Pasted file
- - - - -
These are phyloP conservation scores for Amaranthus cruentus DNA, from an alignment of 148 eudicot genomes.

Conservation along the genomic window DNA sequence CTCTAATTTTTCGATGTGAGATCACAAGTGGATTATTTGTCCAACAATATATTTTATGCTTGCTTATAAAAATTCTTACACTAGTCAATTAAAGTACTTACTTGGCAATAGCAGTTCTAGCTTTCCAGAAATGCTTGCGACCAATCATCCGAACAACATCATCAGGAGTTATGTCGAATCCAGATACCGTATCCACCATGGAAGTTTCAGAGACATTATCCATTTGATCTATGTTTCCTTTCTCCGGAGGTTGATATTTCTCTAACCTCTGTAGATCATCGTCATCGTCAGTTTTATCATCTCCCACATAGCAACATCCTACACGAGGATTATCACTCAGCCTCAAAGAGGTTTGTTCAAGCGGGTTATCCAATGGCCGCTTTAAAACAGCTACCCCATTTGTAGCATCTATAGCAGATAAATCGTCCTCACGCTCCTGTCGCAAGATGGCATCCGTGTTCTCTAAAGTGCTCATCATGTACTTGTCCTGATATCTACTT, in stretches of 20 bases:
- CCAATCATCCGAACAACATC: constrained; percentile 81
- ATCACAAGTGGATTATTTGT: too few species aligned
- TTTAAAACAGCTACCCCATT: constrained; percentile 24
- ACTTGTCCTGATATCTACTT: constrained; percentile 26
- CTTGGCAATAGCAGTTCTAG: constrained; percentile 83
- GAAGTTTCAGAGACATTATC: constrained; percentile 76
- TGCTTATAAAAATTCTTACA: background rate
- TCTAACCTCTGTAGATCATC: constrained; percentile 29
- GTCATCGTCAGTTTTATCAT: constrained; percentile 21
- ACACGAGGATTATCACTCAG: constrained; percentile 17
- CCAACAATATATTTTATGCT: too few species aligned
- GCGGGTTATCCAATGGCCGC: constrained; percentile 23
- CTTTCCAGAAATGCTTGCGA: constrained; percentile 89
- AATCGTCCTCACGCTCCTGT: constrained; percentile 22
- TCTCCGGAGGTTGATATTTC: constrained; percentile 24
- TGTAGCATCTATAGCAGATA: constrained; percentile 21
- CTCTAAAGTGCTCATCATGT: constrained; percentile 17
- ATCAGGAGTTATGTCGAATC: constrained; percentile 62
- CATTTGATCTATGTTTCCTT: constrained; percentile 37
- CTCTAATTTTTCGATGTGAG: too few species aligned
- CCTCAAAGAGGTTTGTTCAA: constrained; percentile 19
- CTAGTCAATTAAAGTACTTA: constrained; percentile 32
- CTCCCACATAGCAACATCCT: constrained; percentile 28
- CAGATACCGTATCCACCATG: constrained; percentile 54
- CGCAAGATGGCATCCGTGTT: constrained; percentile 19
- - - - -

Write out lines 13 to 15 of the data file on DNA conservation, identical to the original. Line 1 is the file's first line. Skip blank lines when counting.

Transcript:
- CCAACAATATATTTTATGCT: too few species aligned
- GCGGGTTATCCAATGGCCGC: constrained; percentile 23
- CTTTCCAGAAATGCTTGCGA: constrained; percentile 89